What Is Refinancing?
Refinancing refers to the process of taking out a new loan to pay off old debts. Refinancing is particularly common with mortgages because of their long repayment terms. The ability to adjust the terms of the old mortgage to a new loan -- the refinance loan -- that might fit your budget better is an attractive option for many consumers.
Changing Interest Rates
You might choose to refinance a loan to get a lower interest rate than the rate you are currently paying. This might be because interest rates have fallen since you took out the loan or because your credit worthiness has improved. You might also want to switch from a fixed rate loan to a variable rate loan, if you think interest rates are going to drop soon, or vice versa if you expect interest rates to rise. Finally, the Federal Reserve Board notes that you might want to change how long you're going to take to pay off your loan. For example, if you can make larger payments and want your mortgage gone faster, you might refinance from a mortgage with 25 years remaining to a mortgage with a term of 15 years.
Other times, refinancing allows you to borrow more money using the same collateral, such as your home, typically called a cash-out refinance. You may be able to tap extra equity in your home that you've built up by paying down your old mortgage or because the value of your home has increased. For example, say your bank lets you borrow up to 80 percent of your home's value. If you took out $80,000 when the home was worth $100,000, but have paid it down to $65,000 and your home is now worth $120,000, you could borrow an additional $31,000 with a cash-out refinance.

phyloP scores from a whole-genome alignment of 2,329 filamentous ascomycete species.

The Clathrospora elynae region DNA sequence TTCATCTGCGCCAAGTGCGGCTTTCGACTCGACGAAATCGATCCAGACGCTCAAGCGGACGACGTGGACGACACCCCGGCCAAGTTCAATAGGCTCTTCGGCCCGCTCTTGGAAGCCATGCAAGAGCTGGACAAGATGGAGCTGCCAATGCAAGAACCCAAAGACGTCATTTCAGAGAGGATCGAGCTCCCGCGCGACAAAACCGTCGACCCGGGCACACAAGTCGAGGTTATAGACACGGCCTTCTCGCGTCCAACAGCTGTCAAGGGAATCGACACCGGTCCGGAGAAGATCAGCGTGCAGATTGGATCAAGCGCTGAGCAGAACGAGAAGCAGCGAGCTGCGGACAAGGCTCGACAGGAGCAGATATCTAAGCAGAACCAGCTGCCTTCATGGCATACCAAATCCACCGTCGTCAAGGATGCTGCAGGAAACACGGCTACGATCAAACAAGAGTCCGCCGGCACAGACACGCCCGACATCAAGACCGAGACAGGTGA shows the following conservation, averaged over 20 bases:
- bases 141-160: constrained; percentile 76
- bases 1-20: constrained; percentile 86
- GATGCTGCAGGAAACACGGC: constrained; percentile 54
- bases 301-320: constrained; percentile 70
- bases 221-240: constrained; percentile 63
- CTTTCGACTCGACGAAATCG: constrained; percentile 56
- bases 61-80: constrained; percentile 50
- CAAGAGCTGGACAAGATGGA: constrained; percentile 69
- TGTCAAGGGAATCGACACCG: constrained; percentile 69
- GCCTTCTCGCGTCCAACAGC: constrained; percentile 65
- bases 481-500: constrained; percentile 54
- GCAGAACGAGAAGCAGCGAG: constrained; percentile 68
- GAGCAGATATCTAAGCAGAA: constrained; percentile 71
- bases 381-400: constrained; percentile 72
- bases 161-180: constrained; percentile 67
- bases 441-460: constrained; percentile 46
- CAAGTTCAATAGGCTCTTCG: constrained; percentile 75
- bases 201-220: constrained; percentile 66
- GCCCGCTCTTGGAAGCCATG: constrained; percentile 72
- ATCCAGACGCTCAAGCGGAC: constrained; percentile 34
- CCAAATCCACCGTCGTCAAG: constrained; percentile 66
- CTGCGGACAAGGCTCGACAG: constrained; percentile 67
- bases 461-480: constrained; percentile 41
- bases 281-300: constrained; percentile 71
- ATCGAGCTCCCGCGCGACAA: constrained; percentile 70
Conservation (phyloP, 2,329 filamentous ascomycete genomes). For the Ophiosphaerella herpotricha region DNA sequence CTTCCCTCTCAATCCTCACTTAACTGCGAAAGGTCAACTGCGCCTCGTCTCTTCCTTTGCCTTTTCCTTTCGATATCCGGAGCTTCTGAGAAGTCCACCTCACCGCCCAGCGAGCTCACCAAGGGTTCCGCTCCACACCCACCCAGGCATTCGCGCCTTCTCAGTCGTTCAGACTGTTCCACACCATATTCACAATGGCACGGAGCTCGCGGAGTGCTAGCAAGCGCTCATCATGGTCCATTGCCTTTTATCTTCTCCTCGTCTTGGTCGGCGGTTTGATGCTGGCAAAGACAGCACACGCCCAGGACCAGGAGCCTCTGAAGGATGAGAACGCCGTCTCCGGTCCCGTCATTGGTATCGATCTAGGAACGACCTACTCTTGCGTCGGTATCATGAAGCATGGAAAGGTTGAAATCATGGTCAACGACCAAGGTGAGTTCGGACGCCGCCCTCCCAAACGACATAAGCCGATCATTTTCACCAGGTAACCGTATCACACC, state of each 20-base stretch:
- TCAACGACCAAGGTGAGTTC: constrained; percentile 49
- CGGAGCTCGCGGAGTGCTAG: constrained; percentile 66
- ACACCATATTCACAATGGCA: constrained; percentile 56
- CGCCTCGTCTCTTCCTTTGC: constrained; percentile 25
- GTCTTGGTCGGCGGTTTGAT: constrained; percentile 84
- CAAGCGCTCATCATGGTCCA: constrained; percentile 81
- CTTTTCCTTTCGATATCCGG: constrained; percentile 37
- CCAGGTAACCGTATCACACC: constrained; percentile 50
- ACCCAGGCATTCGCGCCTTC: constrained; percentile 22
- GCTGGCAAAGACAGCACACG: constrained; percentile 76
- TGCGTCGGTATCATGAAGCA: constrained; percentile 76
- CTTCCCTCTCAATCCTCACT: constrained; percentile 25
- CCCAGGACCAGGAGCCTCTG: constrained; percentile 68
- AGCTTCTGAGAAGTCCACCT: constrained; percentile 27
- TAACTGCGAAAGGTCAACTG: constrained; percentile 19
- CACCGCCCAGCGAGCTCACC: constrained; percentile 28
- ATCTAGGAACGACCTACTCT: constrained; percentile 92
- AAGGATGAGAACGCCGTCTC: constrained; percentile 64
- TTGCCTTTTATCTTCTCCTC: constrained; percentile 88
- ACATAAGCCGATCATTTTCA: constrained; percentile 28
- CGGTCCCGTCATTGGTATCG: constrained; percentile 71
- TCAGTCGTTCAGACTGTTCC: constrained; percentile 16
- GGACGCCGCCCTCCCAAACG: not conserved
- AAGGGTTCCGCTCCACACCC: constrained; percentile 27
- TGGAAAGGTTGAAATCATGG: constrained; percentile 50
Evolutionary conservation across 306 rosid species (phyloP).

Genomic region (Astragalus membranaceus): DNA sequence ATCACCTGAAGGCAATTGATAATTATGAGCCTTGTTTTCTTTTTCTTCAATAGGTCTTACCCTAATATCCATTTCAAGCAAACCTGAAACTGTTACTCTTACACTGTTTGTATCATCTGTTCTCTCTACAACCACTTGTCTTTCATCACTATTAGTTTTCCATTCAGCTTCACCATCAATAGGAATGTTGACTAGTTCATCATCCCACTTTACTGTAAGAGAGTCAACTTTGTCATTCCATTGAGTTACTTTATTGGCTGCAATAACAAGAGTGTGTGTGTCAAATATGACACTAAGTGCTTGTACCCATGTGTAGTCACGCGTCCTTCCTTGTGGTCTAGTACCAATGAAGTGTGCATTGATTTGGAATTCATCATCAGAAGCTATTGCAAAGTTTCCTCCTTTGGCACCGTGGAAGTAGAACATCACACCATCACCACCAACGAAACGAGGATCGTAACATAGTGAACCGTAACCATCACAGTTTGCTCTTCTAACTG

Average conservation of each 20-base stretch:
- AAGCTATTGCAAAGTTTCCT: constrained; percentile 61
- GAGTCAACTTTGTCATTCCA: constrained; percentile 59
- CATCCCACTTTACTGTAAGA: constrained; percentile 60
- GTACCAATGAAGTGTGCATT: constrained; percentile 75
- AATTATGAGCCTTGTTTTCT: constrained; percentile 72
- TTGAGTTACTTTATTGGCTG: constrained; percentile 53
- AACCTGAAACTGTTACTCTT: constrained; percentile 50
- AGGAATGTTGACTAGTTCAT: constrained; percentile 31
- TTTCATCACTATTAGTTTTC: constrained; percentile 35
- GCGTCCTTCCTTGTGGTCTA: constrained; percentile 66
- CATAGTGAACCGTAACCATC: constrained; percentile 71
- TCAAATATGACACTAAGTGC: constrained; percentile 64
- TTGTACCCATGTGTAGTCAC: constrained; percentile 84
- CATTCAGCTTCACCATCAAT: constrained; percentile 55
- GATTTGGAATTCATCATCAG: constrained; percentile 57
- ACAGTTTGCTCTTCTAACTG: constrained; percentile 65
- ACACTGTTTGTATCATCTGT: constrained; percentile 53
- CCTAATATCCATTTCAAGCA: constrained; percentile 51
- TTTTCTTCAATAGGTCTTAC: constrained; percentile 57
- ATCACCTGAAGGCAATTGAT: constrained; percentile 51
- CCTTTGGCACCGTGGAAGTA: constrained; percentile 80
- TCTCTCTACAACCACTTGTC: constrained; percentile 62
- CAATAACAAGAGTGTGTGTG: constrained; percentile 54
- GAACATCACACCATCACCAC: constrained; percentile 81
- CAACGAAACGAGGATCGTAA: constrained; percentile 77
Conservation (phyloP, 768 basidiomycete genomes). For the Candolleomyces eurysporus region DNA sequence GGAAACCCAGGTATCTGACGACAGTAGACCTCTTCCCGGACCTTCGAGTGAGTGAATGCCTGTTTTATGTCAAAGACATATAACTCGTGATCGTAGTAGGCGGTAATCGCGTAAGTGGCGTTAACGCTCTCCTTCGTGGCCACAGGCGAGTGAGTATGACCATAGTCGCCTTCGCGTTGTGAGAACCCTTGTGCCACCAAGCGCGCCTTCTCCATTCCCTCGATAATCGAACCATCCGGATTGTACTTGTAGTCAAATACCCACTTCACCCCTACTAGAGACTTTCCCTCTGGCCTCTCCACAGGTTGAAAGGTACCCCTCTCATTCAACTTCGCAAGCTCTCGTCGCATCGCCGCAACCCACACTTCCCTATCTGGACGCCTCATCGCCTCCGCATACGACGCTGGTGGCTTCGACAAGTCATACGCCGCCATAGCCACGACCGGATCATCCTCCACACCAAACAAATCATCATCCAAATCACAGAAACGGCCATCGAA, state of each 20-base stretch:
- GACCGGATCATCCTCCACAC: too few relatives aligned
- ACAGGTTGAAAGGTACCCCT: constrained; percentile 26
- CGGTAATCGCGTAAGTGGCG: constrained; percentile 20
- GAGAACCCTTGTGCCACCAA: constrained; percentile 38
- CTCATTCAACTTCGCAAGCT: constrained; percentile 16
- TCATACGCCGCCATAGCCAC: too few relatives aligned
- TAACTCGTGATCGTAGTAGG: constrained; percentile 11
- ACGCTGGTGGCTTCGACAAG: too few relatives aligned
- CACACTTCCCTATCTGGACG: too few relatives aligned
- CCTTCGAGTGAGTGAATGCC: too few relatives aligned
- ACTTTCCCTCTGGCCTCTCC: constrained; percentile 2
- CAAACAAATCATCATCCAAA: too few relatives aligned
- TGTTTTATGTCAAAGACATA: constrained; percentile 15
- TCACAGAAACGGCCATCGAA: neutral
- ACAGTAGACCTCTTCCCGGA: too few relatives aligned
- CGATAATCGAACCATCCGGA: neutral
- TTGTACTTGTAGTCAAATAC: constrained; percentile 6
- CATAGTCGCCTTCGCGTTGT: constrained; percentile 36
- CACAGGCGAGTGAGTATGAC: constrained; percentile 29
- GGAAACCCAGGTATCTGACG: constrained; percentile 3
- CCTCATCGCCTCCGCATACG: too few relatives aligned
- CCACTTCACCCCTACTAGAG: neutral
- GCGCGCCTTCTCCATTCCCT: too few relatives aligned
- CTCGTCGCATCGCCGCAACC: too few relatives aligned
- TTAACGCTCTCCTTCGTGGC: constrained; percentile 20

Costs of Refinancing
Just because interest rates go down a bit doesn't guarantee it's worth it to refinance. Even if you roll the closing costs into the new loan, that's still additional money you must repay. For example, say you owe $80,000 on your mortgage and you refinance with $2,500 of closing costs. If you roll those costs into the new mortgage, you'll owe $82,500 after you're finished. And, before taking out a mortgage refinance loan, check your existing lender to make sure you won't get hit with a prepayment penalty.
When Refinancing Is Worth the Cost
A quick rule of thumb for figuring if a refinance is going to save you money is to divided the amount you save on your monthly payments by the amount of time you expect to keep the new loan. For example, say your current mortgage payment is $960 per month, and you could refinance to a $900 per month payment -- a $60 savings. If the refinance costs you $2,000, you would have to expect to keep the new mortgage for at least 34 months for it to save you money.